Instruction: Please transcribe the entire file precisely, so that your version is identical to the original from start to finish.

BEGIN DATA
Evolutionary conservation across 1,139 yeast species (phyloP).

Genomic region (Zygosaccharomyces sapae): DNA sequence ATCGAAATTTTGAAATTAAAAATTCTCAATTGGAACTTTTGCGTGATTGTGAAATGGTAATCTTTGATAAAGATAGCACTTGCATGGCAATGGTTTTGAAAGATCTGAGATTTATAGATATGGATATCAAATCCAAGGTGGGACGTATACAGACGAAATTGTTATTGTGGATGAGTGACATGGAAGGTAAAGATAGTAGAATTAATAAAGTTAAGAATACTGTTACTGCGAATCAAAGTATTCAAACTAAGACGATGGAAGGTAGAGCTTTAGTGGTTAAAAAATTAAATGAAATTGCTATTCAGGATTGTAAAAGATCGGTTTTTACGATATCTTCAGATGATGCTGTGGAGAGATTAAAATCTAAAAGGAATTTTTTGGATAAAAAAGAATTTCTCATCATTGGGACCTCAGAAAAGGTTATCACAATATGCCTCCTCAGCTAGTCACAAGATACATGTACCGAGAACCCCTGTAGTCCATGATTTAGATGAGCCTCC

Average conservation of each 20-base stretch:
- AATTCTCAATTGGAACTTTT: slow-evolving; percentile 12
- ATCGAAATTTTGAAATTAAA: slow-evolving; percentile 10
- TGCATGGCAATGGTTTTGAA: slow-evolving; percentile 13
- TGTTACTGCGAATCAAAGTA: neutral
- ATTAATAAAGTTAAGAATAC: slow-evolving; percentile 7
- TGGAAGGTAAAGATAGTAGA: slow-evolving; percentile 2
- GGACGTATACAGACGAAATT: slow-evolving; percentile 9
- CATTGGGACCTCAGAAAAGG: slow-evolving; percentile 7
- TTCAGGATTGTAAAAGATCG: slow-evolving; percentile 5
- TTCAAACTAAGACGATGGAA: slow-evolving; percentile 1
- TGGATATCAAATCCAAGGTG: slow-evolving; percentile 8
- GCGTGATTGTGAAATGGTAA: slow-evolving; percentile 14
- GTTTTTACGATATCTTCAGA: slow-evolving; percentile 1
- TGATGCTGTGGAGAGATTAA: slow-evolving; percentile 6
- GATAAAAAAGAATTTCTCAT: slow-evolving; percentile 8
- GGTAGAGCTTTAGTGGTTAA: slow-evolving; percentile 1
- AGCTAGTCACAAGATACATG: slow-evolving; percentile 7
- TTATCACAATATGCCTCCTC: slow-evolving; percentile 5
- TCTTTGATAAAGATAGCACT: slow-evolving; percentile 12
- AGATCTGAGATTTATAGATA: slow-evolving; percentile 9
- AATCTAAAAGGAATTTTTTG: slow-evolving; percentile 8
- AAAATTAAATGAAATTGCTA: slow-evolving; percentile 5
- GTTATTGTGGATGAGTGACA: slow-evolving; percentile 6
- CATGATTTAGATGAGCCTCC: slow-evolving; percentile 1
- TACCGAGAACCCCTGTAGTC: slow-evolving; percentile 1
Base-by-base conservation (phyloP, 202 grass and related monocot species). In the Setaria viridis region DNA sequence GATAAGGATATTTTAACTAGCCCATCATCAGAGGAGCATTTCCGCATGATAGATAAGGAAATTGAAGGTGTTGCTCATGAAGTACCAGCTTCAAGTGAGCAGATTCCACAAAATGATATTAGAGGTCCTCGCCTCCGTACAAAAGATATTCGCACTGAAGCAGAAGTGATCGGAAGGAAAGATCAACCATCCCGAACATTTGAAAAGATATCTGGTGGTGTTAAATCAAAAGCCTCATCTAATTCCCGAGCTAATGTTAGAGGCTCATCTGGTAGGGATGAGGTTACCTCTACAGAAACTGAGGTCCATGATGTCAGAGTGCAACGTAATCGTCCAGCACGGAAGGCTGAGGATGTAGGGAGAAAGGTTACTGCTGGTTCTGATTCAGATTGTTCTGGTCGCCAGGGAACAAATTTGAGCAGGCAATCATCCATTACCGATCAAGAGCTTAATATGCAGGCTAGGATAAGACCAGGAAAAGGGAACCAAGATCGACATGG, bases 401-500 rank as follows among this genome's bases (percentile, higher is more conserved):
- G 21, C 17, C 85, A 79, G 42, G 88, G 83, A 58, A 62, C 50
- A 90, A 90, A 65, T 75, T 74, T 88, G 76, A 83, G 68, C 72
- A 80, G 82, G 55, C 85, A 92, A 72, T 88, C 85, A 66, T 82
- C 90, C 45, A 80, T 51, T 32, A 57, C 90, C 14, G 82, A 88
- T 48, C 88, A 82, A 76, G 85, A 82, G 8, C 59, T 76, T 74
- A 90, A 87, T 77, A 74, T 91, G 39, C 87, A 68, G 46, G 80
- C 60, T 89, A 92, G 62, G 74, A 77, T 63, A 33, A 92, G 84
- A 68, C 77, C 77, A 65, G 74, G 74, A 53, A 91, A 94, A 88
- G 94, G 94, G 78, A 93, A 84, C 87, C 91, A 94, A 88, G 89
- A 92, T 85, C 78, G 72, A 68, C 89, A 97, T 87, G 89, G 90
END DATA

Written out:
Evolutionary conservation across 1,139 yeast species (phyloP).

Genomic region (Zygosaccharomyces sapae): DNA sequence ATCGAAATTTTGAAATTAAAAATTCTCAATTGGAACTTTTGCGTGATTGTGAAATGGTAATCTTTGATAAAGATAGCACTTGCATGGCAATGGTTTTGAAAGATCTGAGATTTATAGATATGGATATCAAATCCAAGGTGGGACGTATACAGACGAAATTGTTATTGTGGATGAGTGACATGGAAGGTAAAGATAGTAGAATTAATAAAGTTAAGAATACTGTTACTGCGAATCAAAGTATTCAAACTAAGACGATGGAAGGTAGAGCTTTAGTGGTTAAAAAATTAAATGAAATTGCTATTCAGGATTGTAAAAGATCGGTTTTTACGATATCTTCAGATGATGCTGTGGAGAGATTAAAATCTAAAAGGAATTTTTTGGATAAAAAAGAATTTCTCATCATTGGGACCTCAGAAAAGGTTATCACAATATGCCTCCTCAGCTAGTCACAAGATACATGTACCGAGAACCCCTGTAGTCCATGATTTAGATGAGCCTCC

Average conservation of each 20-base stretch:
- AATTCTCAATTGGAACTTTT: slow-evolving; percentile 12
- ATCGAAATTTTGAAATTAAA: slow-evolving; percentile 10
- TGCATGGCAATGGTTTTGAA: slow-evolving; percentile 13
- TGTTACTGCGAATCAAAGTA: neutral
- ATTAATAAAGTTAAGAATAC: slow-evolving; percentile 7
- TGGAAGGTAAAGATAGTAGA: slow-evolving; percentile 2
- GGACGTATACAGACGAAATT: slow-evolving; percentile 9
- CATTGGGACCTCAGAAAAGG: slow-evolving; percentile 7
- TTCAGGATTGTAAAAGATCG: slow-evolving; percentile 5
- TTCAAACTAAGACGATGGAA: slow-evolving; percentile 1
- TGGATATCAAATCCAAGGTG: slow-evolving; percentile 8
- GCGTGATTGTGAAATGGTAA: slow-evolving; percentile 14
- GTTTTTACGATATCTTCAGA: slow-evolving; percentile 1
- TGATGCTGTGGAGAGATTAA: slow-evolving; percentile 6
- GATAAAAAAGAATTTCTCAT: slow-evolving; percentile 8
- GGTAGAGCTTTAGTGGTTAA: slow-evolving; percentile 1
- AGCTAGTCACAAGATACATG: slow-evolving; percentile 7
- TTATCACAATATGCCTCCTC: slow-evolving; percentile 5
- TCTTTGATAAAGATAGCACT: slow-evolving; percentile 12
- AGATCTGAGATTTATAGATA: slow-evolving; percentile 9
- AATCTAAAAGGAATTTTTTG: slow-evolving; percentile 8
- AAAATTAAATGAAATTGCTA: slow-evolving; percentile 5
- GTTATTGTGGATGAGTGACA: slow-evolving; percentile 6
- CATGATTTAGATGAGCCTCC: slow-evolving; percentile 1
- TACCGAGAACCCCTGTAGTC: slow-evolving; percentile 1
Base-by-base conservation (phyloP, 202 grass and related monocot species). In the Setaria viridis region DNA sequence GATAAGGATATTTTAACTAGCCCATCATCAGAGGAGCATTTCCGCATGATAGATAAGGAAATTGAAGGTGTTGCTCATGAAGTACCAGCTTCAAGTGAGCAGATTCCACAAAATGATATTAGAGGTCCTCGCCTCCGTACAAAAGATATTCGCACTGAAGCAGAAGTGATCGGAAGGAAAGATCAACCATCCCGAACATTTGAAAAGATATCTGGTGGTGTTAAATCAAAAGCCTCATCTAATTCCCGAGCTAATGTTAGAGGCTCATCTGGTAGGGATGAGGTTACCTCTACAGAAACTGAGGTCCATGATGTCAGAGTGCAACGTAATCGTCCAGCACGGAAGGCTGAGGATGTAGGGAGAAAGGTTACTGCTGGTTCTGATTCAGATTGTTCTGGTCGCCAGGGAACAAATTTGAGCAGGCAATCATCCATTACCGATCAAGAGCTTAATATGCAGGCTAGGATAAGACCAGGAAAAGGGAACCAAGATCGACATGG, bases 401-500 rank as follows among this genome's bases (percentile, higher is more conserved):
- G 21, C 17, C 85, A 79, G 42, G 88, G 83, A 58, A 62, C 50
- A 90, A 90, A 65, T 75, T 74, T 88, G 76, A 83, G 68, C 72
- A 80, G 82, G 55, C 85, A 92, A 72, T 88, C 85, A 66, T 82
- C 90, C 45, A 80, T 51, T 32, A 57, C 90, C 14, G 82, A 88
- T 48, C 88, A 82, A 76, G 85, A 82, G 8, C 59, T 76, T 74
- A 90, A 87, T 77, A 74, T 91, G 39, C 87, A 68, G 46, G 80
- C 60, T 89, A 92, G 62, G 74, A 77, T 63, A 33, A 92, G 84
- A 68, C 77, C 77, A 65, G 74, G 74, A 53, A 91, A 94, A 88
- G 94, G 94, G 78, A 93, A 84, C 87, C 91, A 94, A 88, G 89
- A 92, T 85, C 78, G 72, A 68, C 89, A 97, T 87, G 89, G 90